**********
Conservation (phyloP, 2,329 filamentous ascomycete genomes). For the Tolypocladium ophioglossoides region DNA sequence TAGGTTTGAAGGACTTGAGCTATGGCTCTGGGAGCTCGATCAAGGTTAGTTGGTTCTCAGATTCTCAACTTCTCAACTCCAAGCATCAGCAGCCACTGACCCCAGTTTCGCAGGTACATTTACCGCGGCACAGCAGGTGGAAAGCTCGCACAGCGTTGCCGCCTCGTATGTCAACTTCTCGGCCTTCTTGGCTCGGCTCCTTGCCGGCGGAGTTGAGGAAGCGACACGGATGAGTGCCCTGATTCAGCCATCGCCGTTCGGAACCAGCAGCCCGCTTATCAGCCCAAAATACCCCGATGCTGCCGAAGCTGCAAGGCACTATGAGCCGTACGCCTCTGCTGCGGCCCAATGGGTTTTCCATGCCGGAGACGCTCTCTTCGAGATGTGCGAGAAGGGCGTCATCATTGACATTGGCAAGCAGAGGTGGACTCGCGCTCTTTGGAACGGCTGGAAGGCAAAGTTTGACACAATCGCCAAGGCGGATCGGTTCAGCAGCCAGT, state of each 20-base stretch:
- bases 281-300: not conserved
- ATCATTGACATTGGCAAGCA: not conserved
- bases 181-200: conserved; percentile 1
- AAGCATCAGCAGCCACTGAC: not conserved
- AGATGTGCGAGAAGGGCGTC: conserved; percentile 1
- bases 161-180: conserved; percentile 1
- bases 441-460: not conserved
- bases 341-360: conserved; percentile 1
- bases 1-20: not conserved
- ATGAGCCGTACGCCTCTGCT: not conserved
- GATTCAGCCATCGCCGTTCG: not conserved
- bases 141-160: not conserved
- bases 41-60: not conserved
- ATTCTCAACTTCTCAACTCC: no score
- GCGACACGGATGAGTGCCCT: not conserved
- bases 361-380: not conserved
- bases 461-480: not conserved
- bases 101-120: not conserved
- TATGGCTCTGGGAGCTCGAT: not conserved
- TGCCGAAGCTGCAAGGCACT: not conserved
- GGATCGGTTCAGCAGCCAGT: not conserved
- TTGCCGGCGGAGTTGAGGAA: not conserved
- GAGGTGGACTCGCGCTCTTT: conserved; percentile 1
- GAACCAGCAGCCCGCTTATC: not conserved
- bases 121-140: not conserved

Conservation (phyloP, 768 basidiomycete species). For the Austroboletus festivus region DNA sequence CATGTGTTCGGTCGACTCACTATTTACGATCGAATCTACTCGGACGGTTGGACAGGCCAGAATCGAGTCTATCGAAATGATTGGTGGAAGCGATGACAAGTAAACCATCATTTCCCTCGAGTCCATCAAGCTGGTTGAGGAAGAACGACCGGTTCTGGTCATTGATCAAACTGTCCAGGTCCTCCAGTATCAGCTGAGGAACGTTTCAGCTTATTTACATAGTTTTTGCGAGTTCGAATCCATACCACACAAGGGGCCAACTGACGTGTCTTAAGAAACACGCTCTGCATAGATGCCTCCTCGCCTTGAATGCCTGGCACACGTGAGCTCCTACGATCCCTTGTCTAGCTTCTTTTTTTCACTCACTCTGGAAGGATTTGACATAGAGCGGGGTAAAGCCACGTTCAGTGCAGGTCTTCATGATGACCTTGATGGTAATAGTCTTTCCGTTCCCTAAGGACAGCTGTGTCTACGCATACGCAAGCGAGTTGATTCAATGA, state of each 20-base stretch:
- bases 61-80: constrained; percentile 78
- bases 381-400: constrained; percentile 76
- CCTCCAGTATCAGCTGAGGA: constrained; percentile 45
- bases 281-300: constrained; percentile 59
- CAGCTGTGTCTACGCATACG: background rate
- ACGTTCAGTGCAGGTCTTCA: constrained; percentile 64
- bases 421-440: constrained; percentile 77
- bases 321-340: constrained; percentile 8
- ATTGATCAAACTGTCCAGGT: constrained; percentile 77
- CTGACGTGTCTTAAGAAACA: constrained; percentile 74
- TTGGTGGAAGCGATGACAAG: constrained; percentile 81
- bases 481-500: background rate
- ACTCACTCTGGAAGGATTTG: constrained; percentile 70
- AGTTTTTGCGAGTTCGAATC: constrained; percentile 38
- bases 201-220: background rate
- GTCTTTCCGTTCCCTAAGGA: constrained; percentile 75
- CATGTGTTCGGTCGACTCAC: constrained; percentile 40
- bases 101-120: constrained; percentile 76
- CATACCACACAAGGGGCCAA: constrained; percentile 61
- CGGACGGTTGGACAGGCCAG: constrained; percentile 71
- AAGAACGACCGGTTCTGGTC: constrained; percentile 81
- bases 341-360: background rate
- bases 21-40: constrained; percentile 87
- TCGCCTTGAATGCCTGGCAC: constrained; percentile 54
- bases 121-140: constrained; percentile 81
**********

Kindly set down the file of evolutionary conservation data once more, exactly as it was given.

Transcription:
Conservation (phyloP, 2,329 filamentous ascomycete genomes). For the Tolypocladium ophioglossoides region DNA sequence TAGGTTTGAAGGACTTGAGCTATGGCTCTGGGAGCTCGATCAAGGTTAGTTGGTTCTCAGATTCTCAACTTCTCAACTCCAAGCATCAGCAGCCACTGACCCCAGTTTCGCAGGTACATTTACCGCGGCACAGCAGGTGGAAAGCTCGCACAGCGTTGCCGCCTCGTATGTCAACTTCTCGGCCTTCTTGGCTCGGCTCCTTGCCGGCGGAGTTGAGGAAGCGACACGGATGAGTGCCCTGATTCAGCCATCGCCGTTCGGAACCAGCAGCCCGCTTATCAGCCCAAAATACCCCGATGCTGCCGAAGCTGCAAGGCACTATGAGCCGTACGCCTCTGCTGCGGCCCAATGGGTTTTCCATGCCGGAGACGCTCTCTTCGAGATGTGCGAGAAGGGCGTCATCATTGACATTGGCAAGCAGAGGTGGACTCGCGCTCTTTGGAACGGCTGGAAGGCAAAGTTTGACACAATCGCCAAGGCGGATCGGTTCAGCAGCCAGT, state of each 20-base stretch:
- bases 281-300: not conserved
- ATCATTGACATTGGCAAGCA: not conserved
- bases 181-200: conserved; percentile 1
- AAGCATCAGCAGCCACTGAC: not conserved
- AGATGTGCGAGAAGGGCGTC: conserved; percentile 1
- bases 161-180: conserved; percentile 1
- bases 441-460: not conserved
- bases 341-360: conserved; percentile 1
- bases 1-20: not conserved
- ATGAGCCGTACGCCTCTGCT: not conserved
- GATTCAGCCATCGCCGTTCG: not conserved
- bases 141-160: not conserved
- bases 41-60: not conserved
- ATTCTCAACTTCTCAACTCC: no score
- GCGACACGGATGAGTGCCCT: not conserved
- bases 361-380: not conserved
- bases 461-480: not conserved
- bases 101-120: not conserved
- TATGGCTCTGGGAGCTCGAT: not conserved
- TGCCGAAGCTGCAAGGCACT: not conserved
- GGATCGGTTCAGCAGCCAGT: not conserved
- TTGCCGGCGGAGTTGAGGAA: not conserved
- GAGGTGGACTCGCGCTCTTT: conserved; percentile 1
- GAACCAGCAGCCCGCTTATC: not conserved
- bases 121-140: not conserved

Conservation (phyloP, 768 basidiomycete species). For the Austroboletus festivus region DNA sequence CATGTGTTCGGTCGACTCACTATTTACGATCGAATCTACTCGGACGGTTGGACAGGCCAGAATCGAGTCTATCGAAATGATTGGTGGAAGCGATGACAAGTAAACCATCATTTCCCTCGAGTCCATCAAGCTGGTTGAGGAAGAACGACCGGTTCTGGTCATTGATCAAACTGTCCAGGTCCTCCAGTATCAGCTGAGGAACGTTTCAGCTTATTTACATAGTTTTTGCGAGTTCGAATCCATACCACACAAGGGGCCAACTGACGTGTCTTAAGAAACACGCTCTGCATAGATGCCTCCTCGCCTTGAATGCCTGGCACACGTGAGCTCCTACGATCCCTTGTCTAGCTTCTTTTTTTCACTCACTCTGGAAGGATTTGACATAGAGCGGGGTAAAGCCACGTTCAGTGCAGGTCTTCATGATGACCTTGATGGTAATAGTCTTTCCGTTCCCTAAGGACAGCTGTGTCTACGCATACGCAAGCGAGTTGATTCAATGA, state of each 20-base stretch:
- bases 61-80: constrained; percentile 78
- bases 381-400: constrained; percentile 76
- CCTCCAGTATCAGCTGAGGA: constrained; percentile 45
- bases 281-300: constrained; percentile 59
- CAGCTGTGTCTACGCATACG: background rate
- ACGTTCAGTGCAGGTCTTCA: constrained; percentile 64
- bases 421-440: constrained; percentile 77
- bases 321-340: constrained; percentile 8
- ATTGATCAAACTGTCCAGGT: constrained; percentile 77
- CTGACGTGTCTTAAGAAACA: constrained; percentile 74
- TTGGTGGAAGCGATGACAAG: constrained; percentile 81
- bases 481-500: background rate
- ACTCACTCTGGAAGGATTTG: constrained; percentile 70
- AGTTTTTGCGAGTTCGAATC: constrained; percentile 38
- bases 201-220: background rate
- GTCTTTCCGTTCCCTAAGGA: constrained; percentile 75
- CATGTGTTCGGTCGACTCAC: constrained; percentile 40
- bases 101-120: constrained; percentile 76
- CATACCACACAAGGGGCCAA: constrained; percentile 61
- CGGACGGTTGGACAGGCCAG: constrained; percentile 71
- AAGAACGACCGGTTCTGGTC: constrained; percentile 81
- bases 341-360: background rate
- bases 21-40: constrained; percentile 87
- TCGCCTTGAATGCCTGGCAC: constrained; percentile 54
- bases 121-140: constrained; percentile 81